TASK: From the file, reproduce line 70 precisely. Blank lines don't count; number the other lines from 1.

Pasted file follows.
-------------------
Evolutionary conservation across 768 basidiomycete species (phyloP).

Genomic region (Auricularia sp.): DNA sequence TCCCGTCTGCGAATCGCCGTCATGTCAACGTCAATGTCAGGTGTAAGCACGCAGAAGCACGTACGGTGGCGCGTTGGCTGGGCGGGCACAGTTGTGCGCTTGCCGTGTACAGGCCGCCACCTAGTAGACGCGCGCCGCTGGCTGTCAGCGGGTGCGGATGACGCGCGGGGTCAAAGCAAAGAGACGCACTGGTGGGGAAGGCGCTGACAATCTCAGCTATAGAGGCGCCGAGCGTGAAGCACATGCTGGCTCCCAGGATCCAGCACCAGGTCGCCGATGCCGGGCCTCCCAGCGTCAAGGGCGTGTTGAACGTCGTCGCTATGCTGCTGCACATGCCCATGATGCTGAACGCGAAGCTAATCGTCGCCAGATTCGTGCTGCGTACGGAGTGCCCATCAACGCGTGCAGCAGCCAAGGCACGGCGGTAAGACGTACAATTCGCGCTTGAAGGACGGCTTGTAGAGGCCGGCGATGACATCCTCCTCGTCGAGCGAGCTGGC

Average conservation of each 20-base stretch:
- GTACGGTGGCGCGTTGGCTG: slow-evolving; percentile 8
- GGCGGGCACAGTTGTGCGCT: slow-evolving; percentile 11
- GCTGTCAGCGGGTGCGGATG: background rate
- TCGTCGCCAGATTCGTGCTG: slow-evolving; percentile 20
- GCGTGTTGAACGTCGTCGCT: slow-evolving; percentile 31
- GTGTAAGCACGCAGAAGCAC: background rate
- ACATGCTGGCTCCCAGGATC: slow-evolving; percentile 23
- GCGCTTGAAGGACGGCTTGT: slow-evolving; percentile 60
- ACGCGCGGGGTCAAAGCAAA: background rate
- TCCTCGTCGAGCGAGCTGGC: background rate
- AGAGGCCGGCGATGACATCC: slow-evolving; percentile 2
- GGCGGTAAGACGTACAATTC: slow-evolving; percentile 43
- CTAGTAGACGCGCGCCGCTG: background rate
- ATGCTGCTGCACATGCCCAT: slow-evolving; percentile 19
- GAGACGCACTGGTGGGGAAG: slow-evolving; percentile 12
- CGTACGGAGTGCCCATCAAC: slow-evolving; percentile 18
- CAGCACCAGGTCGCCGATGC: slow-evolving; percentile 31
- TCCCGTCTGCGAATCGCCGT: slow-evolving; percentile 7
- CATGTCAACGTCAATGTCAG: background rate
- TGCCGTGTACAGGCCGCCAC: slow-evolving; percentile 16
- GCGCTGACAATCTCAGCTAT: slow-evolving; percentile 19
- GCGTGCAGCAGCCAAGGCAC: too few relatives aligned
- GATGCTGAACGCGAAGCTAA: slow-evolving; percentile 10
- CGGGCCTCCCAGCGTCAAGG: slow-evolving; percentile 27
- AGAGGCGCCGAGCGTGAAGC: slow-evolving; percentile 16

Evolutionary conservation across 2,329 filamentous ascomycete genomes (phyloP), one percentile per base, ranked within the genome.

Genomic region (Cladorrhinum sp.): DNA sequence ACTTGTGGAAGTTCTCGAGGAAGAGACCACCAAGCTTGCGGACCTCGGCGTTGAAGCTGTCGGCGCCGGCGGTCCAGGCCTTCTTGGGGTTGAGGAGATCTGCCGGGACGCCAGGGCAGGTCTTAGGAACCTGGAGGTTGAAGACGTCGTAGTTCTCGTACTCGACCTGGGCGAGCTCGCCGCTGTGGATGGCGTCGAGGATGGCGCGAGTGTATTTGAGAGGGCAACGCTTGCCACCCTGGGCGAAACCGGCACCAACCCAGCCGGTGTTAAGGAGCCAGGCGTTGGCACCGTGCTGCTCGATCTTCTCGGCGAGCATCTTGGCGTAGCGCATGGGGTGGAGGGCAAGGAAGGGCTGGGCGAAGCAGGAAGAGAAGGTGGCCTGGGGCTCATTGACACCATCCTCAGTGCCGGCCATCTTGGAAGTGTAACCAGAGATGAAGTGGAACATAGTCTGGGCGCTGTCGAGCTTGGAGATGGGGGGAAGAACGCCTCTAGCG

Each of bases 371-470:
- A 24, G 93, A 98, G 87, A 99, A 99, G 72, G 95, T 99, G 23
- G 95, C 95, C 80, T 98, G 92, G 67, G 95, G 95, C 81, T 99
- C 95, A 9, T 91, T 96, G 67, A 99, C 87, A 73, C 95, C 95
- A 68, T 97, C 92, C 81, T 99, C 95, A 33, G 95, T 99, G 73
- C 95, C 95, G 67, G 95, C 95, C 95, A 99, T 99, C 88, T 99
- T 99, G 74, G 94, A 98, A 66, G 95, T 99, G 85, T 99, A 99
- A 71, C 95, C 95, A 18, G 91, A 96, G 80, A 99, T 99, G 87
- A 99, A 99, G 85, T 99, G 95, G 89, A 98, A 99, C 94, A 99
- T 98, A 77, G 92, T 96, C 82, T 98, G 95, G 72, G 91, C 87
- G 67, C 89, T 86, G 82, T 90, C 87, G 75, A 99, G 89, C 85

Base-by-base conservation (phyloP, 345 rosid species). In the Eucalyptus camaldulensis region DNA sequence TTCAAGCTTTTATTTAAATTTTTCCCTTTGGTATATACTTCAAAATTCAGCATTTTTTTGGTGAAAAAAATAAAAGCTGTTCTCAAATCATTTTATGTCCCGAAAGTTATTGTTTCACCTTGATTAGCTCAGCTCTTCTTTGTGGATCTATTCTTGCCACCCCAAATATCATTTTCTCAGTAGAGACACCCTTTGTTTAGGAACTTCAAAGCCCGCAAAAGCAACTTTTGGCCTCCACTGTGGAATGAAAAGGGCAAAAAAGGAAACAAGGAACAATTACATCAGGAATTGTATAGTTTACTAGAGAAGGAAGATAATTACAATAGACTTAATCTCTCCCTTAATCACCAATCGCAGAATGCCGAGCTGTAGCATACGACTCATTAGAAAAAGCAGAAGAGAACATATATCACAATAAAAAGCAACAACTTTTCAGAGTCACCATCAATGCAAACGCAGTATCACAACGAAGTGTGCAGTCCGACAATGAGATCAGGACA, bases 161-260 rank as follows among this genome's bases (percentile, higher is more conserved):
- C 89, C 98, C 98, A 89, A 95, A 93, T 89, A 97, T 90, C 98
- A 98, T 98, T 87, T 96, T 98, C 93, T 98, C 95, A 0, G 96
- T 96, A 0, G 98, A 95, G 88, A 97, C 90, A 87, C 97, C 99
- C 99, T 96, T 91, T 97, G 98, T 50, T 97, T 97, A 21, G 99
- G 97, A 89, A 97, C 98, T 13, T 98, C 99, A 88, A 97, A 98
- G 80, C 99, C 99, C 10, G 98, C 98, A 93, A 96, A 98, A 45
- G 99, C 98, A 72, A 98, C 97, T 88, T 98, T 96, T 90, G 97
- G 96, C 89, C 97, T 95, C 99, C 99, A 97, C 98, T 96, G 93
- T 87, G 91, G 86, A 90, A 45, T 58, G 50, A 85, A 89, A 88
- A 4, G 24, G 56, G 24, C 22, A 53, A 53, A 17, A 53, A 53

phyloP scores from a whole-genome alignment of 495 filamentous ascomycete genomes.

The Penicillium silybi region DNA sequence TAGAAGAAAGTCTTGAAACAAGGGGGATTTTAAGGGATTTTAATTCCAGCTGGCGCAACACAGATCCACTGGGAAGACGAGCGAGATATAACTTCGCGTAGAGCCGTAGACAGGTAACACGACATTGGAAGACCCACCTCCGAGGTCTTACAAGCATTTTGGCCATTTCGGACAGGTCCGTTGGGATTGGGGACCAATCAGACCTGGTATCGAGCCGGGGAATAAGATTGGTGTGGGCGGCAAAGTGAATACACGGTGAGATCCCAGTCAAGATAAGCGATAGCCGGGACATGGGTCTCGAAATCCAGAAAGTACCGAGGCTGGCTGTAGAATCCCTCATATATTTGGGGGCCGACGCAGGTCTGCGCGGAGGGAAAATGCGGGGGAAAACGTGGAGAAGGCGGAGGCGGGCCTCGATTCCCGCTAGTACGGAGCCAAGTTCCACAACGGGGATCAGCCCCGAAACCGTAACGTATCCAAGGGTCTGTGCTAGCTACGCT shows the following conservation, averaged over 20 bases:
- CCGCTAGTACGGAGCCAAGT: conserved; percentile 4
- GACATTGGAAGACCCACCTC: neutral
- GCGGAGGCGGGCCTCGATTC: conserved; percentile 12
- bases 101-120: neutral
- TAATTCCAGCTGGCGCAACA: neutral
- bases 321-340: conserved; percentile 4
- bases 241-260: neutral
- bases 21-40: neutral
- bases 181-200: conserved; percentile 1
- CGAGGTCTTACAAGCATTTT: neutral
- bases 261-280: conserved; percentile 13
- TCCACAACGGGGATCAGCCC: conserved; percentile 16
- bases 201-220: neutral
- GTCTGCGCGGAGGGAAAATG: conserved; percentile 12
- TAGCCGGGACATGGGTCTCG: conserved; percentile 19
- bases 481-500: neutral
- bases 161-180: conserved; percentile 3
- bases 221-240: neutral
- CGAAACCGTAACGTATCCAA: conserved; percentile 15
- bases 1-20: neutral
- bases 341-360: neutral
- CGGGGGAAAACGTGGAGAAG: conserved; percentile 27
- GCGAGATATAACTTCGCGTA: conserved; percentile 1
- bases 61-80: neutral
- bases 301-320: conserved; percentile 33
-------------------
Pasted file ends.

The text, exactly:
- bases 481-500: neutral